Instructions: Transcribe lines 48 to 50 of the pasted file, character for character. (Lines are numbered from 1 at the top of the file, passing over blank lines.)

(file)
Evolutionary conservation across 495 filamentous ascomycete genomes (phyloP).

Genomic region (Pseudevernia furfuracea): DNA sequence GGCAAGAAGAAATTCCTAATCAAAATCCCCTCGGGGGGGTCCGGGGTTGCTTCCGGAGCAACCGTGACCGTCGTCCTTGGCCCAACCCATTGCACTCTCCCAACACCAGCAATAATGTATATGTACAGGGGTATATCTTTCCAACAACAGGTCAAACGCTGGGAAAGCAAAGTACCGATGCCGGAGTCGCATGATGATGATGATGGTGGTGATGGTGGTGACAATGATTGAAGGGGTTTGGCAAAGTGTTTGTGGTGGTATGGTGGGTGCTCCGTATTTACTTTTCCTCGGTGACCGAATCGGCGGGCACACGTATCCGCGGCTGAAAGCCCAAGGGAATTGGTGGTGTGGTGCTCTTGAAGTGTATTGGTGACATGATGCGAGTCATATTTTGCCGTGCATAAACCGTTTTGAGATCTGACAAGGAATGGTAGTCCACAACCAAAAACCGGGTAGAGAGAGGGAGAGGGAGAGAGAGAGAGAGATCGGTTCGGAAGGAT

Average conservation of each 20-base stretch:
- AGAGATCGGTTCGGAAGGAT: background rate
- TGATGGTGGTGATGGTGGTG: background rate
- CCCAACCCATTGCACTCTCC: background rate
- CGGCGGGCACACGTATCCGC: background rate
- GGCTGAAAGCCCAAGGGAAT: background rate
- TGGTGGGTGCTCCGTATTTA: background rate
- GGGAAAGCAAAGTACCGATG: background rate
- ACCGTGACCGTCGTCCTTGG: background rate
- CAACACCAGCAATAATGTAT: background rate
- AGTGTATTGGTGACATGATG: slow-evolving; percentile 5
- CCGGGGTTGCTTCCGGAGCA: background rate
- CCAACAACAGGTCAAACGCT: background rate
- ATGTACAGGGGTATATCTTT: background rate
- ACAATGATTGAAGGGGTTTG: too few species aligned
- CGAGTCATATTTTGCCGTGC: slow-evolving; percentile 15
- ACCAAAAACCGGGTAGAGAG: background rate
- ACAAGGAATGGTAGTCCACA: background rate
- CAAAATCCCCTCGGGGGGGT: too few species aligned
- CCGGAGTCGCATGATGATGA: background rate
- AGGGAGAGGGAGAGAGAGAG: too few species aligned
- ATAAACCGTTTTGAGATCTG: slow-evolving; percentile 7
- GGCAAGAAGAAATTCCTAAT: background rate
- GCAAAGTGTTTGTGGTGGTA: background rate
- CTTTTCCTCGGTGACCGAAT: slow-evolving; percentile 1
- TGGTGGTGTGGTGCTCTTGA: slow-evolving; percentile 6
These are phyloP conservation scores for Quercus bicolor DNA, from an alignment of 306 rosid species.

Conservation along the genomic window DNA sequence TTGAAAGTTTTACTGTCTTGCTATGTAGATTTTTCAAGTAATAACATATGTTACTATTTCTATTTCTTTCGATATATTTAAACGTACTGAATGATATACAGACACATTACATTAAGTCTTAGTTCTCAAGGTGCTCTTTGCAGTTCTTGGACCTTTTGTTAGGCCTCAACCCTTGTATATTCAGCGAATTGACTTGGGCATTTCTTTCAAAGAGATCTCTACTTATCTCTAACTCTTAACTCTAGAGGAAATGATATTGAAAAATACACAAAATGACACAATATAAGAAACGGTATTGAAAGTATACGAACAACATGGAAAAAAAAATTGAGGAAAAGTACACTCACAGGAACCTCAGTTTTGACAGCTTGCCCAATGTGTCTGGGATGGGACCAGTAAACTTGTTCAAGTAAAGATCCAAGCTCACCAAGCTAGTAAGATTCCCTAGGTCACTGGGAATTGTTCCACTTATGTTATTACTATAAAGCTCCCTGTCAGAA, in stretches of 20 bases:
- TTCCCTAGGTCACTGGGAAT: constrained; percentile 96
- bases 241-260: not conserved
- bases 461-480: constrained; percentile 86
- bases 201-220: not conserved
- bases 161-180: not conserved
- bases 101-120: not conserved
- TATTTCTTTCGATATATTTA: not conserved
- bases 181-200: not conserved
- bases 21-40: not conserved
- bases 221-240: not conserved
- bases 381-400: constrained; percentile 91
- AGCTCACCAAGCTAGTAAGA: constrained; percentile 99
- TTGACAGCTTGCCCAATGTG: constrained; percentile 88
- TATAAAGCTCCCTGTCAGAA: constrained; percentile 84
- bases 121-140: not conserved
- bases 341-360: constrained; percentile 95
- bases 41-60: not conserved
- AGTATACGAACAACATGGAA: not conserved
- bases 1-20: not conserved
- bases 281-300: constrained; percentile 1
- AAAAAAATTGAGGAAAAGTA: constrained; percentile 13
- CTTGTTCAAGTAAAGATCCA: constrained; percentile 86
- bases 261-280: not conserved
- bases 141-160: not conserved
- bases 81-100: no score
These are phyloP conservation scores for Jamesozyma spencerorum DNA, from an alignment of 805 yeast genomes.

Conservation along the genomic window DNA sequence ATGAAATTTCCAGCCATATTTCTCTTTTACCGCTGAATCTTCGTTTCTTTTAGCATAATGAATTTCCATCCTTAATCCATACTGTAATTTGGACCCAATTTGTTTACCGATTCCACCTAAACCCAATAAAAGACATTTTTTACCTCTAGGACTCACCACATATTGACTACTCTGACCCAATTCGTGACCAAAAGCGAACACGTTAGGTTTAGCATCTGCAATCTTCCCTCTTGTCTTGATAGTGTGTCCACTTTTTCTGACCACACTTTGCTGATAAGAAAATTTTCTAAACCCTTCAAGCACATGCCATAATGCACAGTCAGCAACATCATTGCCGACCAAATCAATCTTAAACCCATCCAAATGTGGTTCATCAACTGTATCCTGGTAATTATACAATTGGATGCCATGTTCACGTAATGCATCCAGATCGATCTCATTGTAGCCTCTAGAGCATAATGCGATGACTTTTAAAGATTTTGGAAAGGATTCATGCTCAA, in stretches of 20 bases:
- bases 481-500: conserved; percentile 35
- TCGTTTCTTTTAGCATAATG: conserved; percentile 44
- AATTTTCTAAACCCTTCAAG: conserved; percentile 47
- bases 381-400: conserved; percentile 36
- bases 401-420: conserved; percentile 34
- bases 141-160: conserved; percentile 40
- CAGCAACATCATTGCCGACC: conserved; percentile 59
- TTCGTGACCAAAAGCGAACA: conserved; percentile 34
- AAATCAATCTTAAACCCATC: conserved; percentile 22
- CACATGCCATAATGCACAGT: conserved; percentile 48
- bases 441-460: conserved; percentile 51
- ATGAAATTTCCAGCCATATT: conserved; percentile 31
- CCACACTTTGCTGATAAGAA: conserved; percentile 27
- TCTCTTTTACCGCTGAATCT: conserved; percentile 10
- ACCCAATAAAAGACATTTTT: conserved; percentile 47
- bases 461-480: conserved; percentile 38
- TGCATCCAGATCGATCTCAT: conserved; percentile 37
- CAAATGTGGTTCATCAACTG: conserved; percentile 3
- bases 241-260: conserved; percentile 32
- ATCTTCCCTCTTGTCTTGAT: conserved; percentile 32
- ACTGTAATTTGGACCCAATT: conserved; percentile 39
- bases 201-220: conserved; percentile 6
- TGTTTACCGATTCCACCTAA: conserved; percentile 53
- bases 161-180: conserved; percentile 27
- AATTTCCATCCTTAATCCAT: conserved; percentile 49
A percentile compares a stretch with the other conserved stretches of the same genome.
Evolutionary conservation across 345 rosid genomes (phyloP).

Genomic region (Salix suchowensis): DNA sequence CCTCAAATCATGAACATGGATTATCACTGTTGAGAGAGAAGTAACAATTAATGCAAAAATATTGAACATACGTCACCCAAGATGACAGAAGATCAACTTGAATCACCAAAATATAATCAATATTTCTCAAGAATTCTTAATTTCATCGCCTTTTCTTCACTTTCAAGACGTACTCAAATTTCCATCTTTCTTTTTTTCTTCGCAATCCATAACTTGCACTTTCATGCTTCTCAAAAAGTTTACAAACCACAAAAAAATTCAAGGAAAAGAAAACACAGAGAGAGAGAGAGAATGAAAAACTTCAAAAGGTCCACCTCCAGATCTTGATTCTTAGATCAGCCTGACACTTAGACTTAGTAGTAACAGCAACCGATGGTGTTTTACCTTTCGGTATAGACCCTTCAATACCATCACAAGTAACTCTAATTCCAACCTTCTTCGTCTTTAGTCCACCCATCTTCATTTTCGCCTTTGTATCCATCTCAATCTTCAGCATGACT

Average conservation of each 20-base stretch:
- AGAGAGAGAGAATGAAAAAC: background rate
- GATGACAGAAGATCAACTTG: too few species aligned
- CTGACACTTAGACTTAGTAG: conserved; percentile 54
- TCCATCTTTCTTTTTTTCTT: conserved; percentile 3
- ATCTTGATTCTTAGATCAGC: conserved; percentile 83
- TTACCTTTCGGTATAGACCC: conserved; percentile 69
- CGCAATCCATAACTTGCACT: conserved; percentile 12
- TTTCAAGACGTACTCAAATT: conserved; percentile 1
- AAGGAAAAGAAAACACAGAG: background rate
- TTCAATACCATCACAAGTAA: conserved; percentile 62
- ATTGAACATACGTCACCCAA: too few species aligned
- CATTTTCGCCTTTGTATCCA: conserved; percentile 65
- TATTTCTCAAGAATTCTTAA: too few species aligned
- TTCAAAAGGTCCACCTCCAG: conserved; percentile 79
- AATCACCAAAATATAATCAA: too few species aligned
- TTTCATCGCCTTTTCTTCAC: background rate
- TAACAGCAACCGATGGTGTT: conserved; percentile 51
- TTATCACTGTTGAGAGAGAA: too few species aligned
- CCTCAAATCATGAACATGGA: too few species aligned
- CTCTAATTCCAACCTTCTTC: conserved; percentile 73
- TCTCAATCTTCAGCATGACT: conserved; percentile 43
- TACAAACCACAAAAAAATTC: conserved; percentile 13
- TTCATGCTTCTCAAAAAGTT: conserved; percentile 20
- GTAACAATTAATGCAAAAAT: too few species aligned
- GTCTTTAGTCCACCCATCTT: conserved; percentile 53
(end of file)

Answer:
- AGTATACGAACAACATGGAA: not conserved
- bases 1-20: not conserved
- bases 281-300: constrained; percentile 1